Trash Sex Magic Trash Sex Magic by Jennifer Stevenson
reviewed by Sherwood Smith
Raedawn Somershoe lives with her wild, outspoken mother in a trailer along the banks of the Fox River just outside of Chicago. Living next to them are the remaining members of the Gowdy family, the parents having vanished suddenly one night, leaving a drunken uncle named Cracker in charge. King Gowdy is back after ten years away, unhappy about his wild brothers and the even wilder nine-year-old twins named Mink and Ink who were left behind by one of Cracker's many girlfriends.

River Rats River Rats by Caroline Stevermer
reviewed by Sherwood Smith
The story begins after the "Flash" (an unexplained global disaster, followed by a terrible epidemic) transformed the Mississippi into a polluted waste lined with little scratch towns, a village controlled by a tough family, the Lesters, and, in the ruins of a once-big city, a gang of Wild Boys. The protagonists are a small group of kids who lived on an old paddle wheel steamboat that was serving as a grim sort of orphanage.

When The King Comes Home When The King Comes Home by Caroline Stevermer
reviewed by Pat Caven
In a Renaissance world allayed alongside our own, Hail Rosmer is an artist's apprentice studying in the city of Aravis. Two centuries past, the fabled King Julian IV disappeared into legend. The promise of his mythical return has become synonymous with wild dreams fulfilled. And Hail is just such a dreamer. But ambitious apprentices soon discover they have enemies.

Earth Abides Earth Abides by George R. Stewart / The Purple Cloud by M.P. Shiel
reviewed by Georges T. Dodds
Classics of science fiction, both are post-holocaust novels in which a single man survives. Beyond being rousing adventures, and having almost opposite approaches to the human nature of their last man, they explore the role of personal integrity and of knowledge in the development of humanity -- one centred on the concept of the all-controlling, all-conquering Übermensch; the other on its hero's uneasiness of the absolute power his deification by fellow survivors has brought him.

Heaven Heaven by Ian Stewart & Jack Cohen
reviewed by Hank Luttrell
This book has an ambitious high concept; likely the authors wanted to write a humorous, satirical study of the evil often wrought by religious fanatics. The difficulty is that it is hard to make such an unpleasant subject funny. Frankly, there is a lot of evil in the name of religion going around these days. So while this book can't be as amusing as it might, the theme is still important.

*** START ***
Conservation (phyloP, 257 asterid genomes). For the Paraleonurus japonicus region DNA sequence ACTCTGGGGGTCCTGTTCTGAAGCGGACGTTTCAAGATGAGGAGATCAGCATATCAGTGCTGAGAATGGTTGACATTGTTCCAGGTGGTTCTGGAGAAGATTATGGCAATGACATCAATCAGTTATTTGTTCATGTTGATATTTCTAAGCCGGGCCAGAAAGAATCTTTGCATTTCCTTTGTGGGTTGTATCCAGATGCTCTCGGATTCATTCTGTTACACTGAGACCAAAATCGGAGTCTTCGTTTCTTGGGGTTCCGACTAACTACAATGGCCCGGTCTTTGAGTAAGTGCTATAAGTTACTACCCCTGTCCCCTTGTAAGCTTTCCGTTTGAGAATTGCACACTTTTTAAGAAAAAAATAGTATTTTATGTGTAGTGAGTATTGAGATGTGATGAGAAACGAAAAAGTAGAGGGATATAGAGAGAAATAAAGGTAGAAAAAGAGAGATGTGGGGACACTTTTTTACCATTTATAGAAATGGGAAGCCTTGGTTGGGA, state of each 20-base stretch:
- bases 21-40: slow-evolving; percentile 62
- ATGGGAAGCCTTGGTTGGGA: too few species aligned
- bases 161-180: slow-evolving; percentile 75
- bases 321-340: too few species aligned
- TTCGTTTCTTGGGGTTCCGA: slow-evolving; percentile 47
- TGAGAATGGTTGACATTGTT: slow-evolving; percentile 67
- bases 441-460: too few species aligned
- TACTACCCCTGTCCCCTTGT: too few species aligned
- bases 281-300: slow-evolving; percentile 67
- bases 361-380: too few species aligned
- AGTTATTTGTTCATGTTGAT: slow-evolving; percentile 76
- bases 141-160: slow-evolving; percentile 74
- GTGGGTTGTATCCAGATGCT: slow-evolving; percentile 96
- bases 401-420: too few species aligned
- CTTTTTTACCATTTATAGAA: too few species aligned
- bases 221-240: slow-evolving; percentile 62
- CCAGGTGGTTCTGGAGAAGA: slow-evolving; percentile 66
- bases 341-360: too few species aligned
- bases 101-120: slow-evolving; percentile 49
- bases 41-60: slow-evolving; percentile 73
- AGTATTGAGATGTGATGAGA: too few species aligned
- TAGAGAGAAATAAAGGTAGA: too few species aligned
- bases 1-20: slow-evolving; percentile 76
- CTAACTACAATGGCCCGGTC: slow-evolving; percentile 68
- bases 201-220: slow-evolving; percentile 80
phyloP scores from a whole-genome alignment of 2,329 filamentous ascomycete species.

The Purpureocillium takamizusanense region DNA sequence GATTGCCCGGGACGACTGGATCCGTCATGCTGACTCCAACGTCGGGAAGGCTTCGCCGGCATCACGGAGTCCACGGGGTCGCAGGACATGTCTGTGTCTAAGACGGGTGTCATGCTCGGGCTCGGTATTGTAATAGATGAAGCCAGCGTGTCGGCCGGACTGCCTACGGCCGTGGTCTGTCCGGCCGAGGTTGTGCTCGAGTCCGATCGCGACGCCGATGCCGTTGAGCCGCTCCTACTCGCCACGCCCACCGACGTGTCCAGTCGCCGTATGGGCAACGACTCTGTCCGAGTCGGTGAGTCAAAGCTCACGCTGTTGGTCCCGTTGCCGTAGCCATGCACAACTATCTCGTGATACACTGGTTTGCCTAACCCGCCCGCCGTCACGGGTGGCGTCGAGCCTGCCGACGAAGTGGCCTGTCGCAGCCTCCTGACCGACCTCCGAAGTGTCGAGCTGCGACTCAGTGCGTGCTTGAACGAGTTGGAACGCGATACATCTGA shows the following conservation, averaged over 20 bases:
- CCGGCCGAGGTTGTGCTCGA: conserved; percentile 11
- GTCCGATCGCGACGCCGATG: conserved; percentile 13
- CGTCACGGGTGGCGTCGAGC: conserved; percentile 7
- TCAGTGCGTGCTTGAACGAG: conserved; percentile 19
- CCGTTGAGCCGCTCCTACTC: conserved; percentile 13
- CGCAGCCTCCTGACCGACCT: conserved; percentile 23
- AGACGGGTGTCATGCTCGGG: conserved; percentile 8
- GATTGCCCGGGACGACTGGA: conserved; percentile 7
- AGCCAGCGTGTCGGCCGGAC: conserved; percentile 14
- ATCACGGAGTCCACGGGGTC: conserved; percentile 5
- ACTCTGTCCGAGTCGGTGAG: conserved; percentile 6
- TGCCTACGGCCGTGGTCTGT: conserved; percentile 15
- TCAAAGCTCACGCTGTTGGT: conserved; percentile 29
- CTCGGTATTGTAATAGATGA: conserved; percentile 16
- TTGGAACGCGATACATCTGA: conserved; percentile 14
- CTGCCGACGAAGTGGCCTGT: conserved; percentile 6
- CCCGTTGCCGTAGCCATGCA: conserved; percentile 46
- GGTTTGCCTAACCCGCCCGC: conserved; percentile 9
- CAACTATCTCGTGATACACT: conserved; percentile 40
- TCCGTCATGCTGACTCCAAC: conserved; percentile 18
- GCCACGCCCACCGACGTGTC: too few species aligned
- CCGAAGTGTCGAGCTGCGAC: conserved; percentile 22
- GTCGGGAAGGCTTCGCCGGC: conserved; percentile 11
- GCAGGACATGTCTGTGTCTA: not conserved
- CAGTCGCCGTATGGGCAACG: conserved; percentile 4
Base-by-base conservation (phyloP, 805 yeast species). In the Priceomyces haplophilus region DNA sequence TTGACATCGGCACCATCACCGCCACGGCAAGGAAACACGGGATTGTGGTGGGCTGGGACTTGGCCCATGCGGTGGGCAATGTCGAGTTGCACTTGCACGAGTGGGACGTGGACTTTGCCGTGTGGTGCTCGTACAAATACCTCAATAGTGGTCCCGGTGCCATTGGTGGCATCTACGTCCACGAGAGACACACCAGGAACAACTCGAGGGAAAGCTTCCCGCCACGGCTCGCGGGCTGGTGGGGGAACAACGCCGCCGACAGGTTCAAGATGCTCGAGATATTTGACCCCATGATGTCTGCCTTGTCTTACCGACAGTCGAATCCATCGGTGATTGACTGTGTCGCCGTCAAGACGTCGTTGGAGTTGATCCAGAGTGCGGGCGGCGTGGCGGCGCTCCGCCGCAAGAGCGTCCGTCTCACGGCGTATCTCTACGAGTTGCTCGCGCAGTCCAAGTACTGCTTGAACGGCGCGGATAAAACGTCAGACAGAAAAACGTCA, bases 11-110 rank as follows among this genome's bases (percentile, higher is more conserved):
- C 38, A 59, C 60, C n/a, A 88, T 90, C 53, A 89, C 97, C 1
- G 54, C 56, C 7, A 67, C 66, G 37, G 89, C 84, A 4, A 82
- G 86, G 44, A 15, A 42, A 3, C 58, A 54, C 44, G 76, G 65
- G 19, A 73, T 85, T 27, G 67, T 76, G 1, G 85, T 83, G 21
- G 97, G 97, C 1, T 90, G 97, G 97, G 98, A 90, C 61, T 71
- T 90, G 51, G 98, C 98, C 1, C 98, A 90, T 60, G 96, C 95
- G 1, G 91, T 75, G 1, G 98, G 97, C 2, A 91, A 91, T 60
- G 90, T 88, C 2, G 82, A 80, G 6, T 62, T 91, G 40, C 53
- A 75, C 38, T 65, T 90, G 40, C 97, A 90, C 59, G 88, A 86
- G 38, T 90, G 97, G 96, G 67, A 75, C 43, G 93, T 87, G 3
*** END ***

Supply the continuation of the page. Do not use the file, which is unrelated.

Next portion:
Wheelers Wheelers by Ian Stewart & Jack Cohen
reviewed by Hank Luttrell
Most the story takes place on Earth or on Jupiter or points between. And a vast, epic story it is. Equal emphasis is given to the character development of twin sisters and the son of one of the sisters on earth, and the fascinating details of the exceedingly alien civilization in the atmosphere of Jupiter. Earth is menaced by an impact by a comet, which seems to have been somehow hurled at Earth by an incredible manipulation of Jupiter's moons.

Sean Stewart

Shiver Shiver by Maggie Stiefvater
reviewed by Alma A. Hromic
It's a supernatural love story. Young Grace, whose parents tend to forget that she exists half the time, was once (when she was very young) dragged off by a pack of wolves into the woods behind her home -- and was rescued by one of the pack, a wolf whose golden eyes she has never forgotten and with whom she keeps up a strange and distant relationship during the winters of her lives when the pack is roaming the woods. She has plenty to handle in the rest of her life.

S.M. Stirling

Reckoning Infinity Reckoning Infinity by John E. Stith
reviewed by Lisa DuMond
Some authors take their time, steadily setting the scene, developing the characters, building the tension -- easing you into the situation. John Stith grabs you by the arm and yanks you into the centre of the action. It's a one-page-no-turning-back kind of thing. There's no stopping until you reach the final page.

The False House The False House by James Stoddard
reviewed by Pat Caven
It takes up where The High House finished. Lord Carter and his brother discover that the High House is changing. The anarchists have stolen the foundation stone of the House, using it to create a duplicate in the Outer Dark -- a false House created out of bleakness and despair. The effect on the true House forces Carter and his friends to seek the anarchists out on their home ground.

The High House The High House by James Stoddard
reviewed by Victoria Strauss
In contrast to the increasing trend in fantasy to seek authenticity by focusing on real-world details and topical issues, this novel unapologetically situates itself entirely outside mundane reality, plunging the reader fully into an other-world of symbol and legend.

Bram Stoker's Notes for Dracula: A Facsimile Edition Bram Stoker's Notes for Dracula: A Facsimile Edition by Bram Stoker, annotated and transcribed by Robert Eighteen-Bisang & Elizabeth Miller
reviewed by Richard A. Lupoff
Talk about expectation versus experience! Richard will confess that he thought this book was going to be a total snoozer. A facsimile of a hundred or so pages of dubiously legible notes by a long-dead author, for a novel that he wrote well over a century ago. The author was Abraham "Bram" Stoker (1847–1912) and the novel was Dracula (1897).

Ashes and Angel Wings Ashes and Angel Wings by Greg Stolze
reviewed by Nathan Brazil
It is a cinematically written mad dash, rather like an episode of The Sopranos though a drug haze, but also including supernatural characters based on the angels and demons of Biblical lore. The mix is one of psychopathic violence, which is never mindless, Mafia culture, and snappy dialogue presented in a New Jersey accent. The anti-hero is one Harvey Ciullo. Things look terminal, especially when Harv has his brains blown out, but then his death attracts the attention of Hasmed, a fallen angel recently freed from Hell.

Rejiggering the Thingamajig and Other Stories Rejiggering the Thingamajig and Other Stories by Eric James Stone
reviewed by Trent Walters
The first collection of Nebula-winner Eric James Stone traces the development of this writer from humble beginnings -- chopping wood behind his log cabin in Kentucky -- to award-winning writer. All of the stories are entertaining; half will stick with you. While more than capable of evoking thought and strong emotions from the reader, Stone remains unafraid of the Golden-Age-style, short-short entertainments.

Matthew Woodring Stover